Customer Service | Help | FAQ | PEP-Easy | Report a Data Error | About
:
Login
Tip: To access to IJP Open with a PEP-Web subscription…

PEP-Web Tip of the Day

Having a PEP-Web subscription grants you access to IJP Open. This new feature allows you to access and review some articles of the International Journal of Psychoanalysis before their publication. The free subscription to IJP Open is required, and you can access it by clicking here.

For the complete list of tips, see PEP-Web Tips on the PEP-Web support page.

(1977). Journal of Nervous and Mental Disease. CLXI, 1975: Hysteria, Hypnosis, Psychopathology—History and Perspectives. Léon Chertok. Pp. 367-378.. Psychoanal Q., 46:546.
Psychoanalytic Electronic Publishing: Journal of Nervous and Mental Disease. CLXI, 1975: Hysteria, Hypnosis, Psychopathology—History and Perspectives. Léon Chertok. Pp. 367-378.

(1977). Psychoanalytic Quarterly, 46:546

Journal of Nervous and Mental Disease. CLXI, 1975: Hysteria, Hypnosis, Psychopathology—History and Perspectives. Léon Chertok. Pp. 367-378.

In this elegant survey of the history and extent of our knowledge regarding hysteria and psychopathology, Kubie is quoted with agreement: "Hypnosis is the cross-roads for all levels of physiological and psychological organization." The phenomenon of hypnosis, about which Chertok concludes we really know almost nothing, is seen as central to our understanding of all those mysterious gaps that operate in both directions between mind and body.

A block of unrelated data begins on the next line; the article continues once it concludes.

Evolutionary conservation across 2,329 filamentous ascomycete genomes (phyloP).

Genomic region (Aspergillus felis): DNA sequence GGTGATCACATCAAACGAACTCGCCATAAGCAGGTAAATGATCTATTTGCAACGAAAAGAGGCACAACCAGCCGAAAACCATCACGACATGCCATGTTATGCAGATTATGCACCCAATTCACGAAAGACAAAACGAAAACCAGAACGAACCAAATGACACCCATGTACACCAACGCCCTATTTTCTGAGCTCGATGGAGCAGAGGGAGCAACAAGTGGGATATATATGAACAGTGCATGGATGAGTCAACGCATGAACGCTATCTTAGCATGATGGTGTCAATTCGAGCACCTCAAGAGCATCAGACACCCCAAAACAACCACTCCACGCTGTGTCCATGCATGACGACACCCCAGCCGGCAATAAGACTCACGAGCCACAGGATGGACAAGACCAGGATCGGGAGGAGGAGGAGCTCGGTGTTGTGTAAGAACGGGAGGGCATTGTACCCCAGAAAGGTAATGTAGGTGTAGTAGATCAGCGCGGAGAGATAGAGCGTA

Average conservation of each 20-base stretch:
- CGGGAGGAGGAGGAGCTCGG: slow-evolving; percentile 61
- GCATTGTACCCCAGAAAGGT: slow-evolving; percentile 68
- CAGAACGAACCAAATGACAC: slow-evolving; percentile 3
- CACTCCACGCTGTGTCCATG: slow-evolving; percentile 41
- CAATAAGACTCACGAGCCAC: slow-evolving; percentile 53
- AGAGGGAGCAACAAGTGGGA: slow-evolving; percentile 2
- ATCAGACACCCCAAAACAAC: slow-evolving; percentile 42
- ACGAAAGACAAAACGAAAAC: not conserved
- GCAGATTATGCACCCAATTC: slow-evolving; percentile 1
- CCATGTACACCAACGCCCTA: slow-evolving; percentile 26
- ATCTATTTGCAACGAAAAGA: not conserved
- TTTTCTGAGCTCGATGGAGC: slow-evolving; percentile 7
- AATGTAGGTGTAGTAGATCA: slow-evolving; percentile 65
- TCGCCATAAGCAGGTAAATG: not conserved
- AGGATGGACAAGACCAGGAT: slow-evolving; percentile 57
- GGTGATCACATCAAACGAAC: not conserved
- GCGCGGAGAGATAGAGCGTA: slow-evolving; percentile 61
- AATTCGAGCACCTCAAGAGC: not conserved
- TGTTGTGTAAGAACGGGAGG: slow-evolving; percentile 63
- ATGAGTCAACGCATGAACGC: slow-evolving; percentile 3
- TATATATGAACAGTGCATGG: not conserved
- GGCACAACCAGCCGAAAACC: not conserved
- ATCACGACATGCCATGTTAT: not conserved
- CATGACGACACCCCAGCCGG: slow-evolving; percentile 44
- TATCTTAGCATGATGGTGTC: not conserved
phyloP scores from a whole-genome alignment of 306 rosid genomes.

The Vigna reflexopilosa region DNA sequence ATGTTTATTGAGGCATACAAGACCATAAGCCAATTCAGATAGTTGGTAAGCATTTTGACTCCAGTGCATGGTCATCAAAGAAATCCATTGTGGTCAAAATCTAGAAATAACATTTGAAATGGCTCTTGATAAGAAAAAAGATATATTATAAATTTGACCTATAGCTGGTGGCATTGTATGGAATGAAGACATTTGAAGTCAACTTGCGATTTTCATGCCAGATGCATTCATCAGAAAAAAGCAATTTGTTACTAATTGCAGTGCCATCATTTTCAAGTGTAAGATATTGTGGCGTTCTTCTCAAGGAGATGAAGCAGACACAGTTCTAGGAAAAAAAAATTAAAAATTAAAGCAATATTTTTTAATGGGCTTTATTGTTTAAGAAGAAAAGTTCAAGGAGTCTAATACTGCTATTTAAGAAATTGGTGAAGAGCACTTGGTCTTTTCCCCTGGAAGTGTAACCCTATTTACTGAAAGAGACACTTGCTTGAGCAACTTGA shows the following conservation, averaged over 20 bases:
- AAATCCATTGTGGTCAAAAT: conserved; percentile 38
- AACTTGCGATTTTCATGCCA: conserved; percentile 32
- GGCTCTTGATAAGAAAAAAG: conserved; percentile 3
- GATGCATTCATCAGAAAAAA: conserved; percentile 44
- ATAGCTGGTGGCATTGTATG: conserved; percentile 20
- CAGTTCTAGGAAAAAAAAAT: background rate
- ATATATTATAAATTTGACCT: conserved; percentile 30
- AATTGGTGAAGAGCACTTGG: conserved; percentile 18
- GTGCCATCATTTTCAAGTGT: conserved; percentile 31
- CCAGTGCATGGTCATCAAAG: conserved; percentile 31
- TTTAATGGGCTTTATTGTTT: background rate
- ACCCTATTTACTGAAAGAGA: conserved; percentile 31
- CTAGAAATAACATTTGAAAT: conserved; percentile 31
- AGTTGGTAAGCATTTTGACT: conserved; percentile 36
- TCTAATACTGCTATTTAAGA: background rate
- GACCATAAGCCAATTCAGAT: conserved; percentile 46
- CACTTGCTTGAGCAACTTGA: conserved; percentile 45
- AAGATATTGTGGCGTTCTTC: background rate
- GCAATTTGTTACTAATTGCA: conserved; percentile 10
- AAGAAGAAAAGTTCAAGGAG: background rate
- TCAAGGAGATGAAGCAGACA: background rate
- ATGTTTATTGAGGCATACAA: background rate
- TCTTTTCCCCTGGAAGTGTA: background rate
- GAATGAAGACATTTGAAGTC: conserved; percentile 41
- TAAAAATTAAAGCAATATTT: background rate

Although Charcot clearly demonstrated the psychological etiology of hysteria, an area which was greatly expanded by Freud, the origin of this psychic "dysfunction" remains obscure. Chertok considers the concept of an innate neurophysiological disposition and includes discussion of the work of Marty, Nemiah and Sifneos, and Pavlov. For all these workers, hypnosis, neglected after Freud discarded it for therapeutic reasons, constitutes an important experimental instrument for understanding psychopathological mechanisms. Freud has furnished us with an outline of the "why" of such phenomena as conversion, dissociation, and splitting, but "how" they come about remains the mystery. The author's own postulation is that there is a "fourth organismic state" in addition to the waking state, sleep, and dreaming. This is explained as a natural potentiality or inborn mechanism which is then markedly influenced by the individual's specific psychoaffective development.

- 546 -

Article Citation

(1977). Journal of Nervous and Mental Disease. CLXI, 1975. Psychoanal. Q., 46:546

Copyright © 2019, Psychoanalytic Electronic Publishing, ISSN 2472-6982 Customer Service | Help | FAQ | Download PEP Bibliography | Report a Data Error | About

WARNING! This text is printed for personal use. It is copyright to the journal in which it originally appeared. It is illegal to redistribute it in any form.